From Bacon to Human Babies: Ethical Conflict in Pigs as Surrogate Mothers Daniel Brewer
The Flu isn’t the only thing swine could be giving us; they could also provide human babies. Few people have considered the possibilities of using pigs as surrogate mothers for human babies, but according to Krishna Dronamraju the idea was proposed as early as 1932 by J.B.S. Haldane . It was further suggested as an alternative to abortion in 1984 by Peter Singer and Deanne Wells . As absurd as it may sound, the possibilities are real. According to Stellan Wellin, not only is it practical, but a therapeutic imperative exists for the development of the technology . Pigs have already been used to save human lives with transplanted pig organs ranging from heart valves to brain cells . Extensive research has also been performed to create a transgenic pig that would more closely resemble human genetic makeup and allow for advanced success in organ transplantation. Although suggested decades ago the technology is still ahead of its time. Time, in this sense, refers not only to the feasibility of the technology to be implemented, but also for the ethical makeup of society to be in a position to accept it. Human baby transplantation is still premature in its ethical acceptance but with information and exposure it may be a real possibility in the 21st century.
New technology, especially when it pertains to human life, unequivocally brings with it new moral dilemmas. Society’s acceptance of possible technology often influences how quickly, and even if, a technology will ever be explored. Radical new technologies are often first rejected, then accepted, then embraced. Because of unease and ethical questions regarding pigs as surrogate mothers, the idea has been strictly monitored and restricted in its development. The unease is nothing new either. Persecutions and killings have arisen over ethical controversies. According to John Fletcher in 1642 in one of the New Haven colonies, fear of human animal relationships had grown to the point that a one eyed man with a large nose was executed when a one eyed pig with a large snout was born . Modern genetic understanding proves the deformed pig’s birth was a result of coincidence and one would like to believe that society has progressed since then. However, given that less than a year ago an abortion doctor was gunned down and killed while in church, there are still those who seek to take the life of those who they feel have broken their code of ethics . Singer and Wells’ suggested that babies destined for abortion could be saved by transplanting them to surrogate pigs to be gestated to term and adopted. This may help solve the abortion issue, but will humans born to surrogate pigs be persecuted and potentially executed because of their involuntarily performed alleged crimes against ethics?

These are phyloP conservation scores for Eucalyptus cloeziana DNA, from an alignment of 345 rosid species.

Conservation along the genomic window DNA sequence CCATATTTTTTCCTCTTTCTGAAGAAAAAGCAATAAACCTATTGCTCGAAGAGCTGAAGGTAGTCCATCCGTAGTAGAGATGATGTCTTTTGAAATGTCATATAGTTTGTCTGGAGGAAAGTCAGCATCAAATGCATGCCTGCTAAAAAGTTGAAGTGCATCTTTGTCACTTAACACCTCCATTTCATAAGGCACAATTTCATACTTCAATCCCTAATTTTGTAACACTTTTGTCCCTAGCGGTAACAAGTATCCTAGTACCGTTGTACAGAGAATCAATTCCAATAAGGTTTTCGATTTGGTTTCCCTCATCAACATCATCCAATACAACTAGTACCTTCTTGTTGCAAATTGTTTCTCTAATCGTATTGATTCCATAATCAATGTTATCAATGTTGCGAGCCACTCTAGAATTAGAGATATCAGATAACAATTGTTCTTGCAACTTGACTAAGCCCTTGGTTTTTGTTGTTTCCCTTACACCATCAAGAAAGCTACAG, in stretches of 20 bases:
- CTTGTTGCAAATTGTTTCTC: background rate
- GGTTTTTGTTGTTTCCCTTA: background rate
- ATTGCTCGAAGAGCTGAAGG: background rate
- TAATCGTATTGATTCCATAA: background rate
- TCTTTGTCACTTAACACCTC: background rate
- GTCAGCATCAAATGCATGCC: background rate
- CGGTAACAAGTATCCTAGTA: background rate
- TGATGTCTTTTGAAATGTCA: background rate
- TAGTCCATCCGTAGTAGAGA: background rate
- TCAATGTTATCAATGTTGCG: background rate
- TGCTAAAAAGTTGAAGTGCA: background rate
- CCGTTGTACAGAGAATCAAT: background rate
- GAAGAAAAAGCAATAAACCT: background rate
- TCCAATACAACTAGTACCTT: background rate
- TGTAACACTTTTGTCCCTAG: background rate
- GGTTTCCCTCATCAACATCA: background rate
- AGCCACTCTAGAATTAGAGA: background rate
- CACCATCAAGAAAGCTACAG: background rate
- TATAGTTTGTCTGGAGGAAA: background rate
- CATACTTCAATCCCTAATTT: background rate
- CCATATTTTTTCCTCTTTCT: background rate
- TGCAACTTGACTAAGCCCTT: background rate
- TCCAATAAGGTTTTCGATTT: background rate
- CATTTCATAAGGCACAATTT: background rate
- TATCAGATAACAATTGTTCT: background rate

In order to answer these questions some information as to the acceptance of the technology is pertinent. Because of the obscurity surrounding the technology arising from the ethical controversy surrounding pigs as surrogate mothers very little research has explored the ethical opinion of, or its possible acceptance in society. In relation to this lack exploratory information I formulated research to look at both the current acceptance of this possible technology and how information can influence ethical decisions. The subject of animals as surrogate mothers was chosen because it is an issue that most people have not considered, and it intertwines pertinent issues relating to the rights of humans, animals, and fetuses. In order to explore the acceptance of using pigs as surrogate mothers for reproductive ectogenesis (the gestation of a fetus outside the mother), and to investigate the influence of information on ethical acceptance, two separate surveys were generated. Each survey contained three identical yes or no questions regarding aspects of the technology. The questions were formulated to touch on some of the main arguments surrounding reproductive ectogenesis.
Question 1: If possible, would you support a technology that could allow implanting of prematurely born human babies into surrogate animal mothers until grown to term?
Question 2: Would you support development of a machine that could keep prematurely born babies alive by essentially performing the same functions as a mother’s body even if less effective than an animal surrogate mother?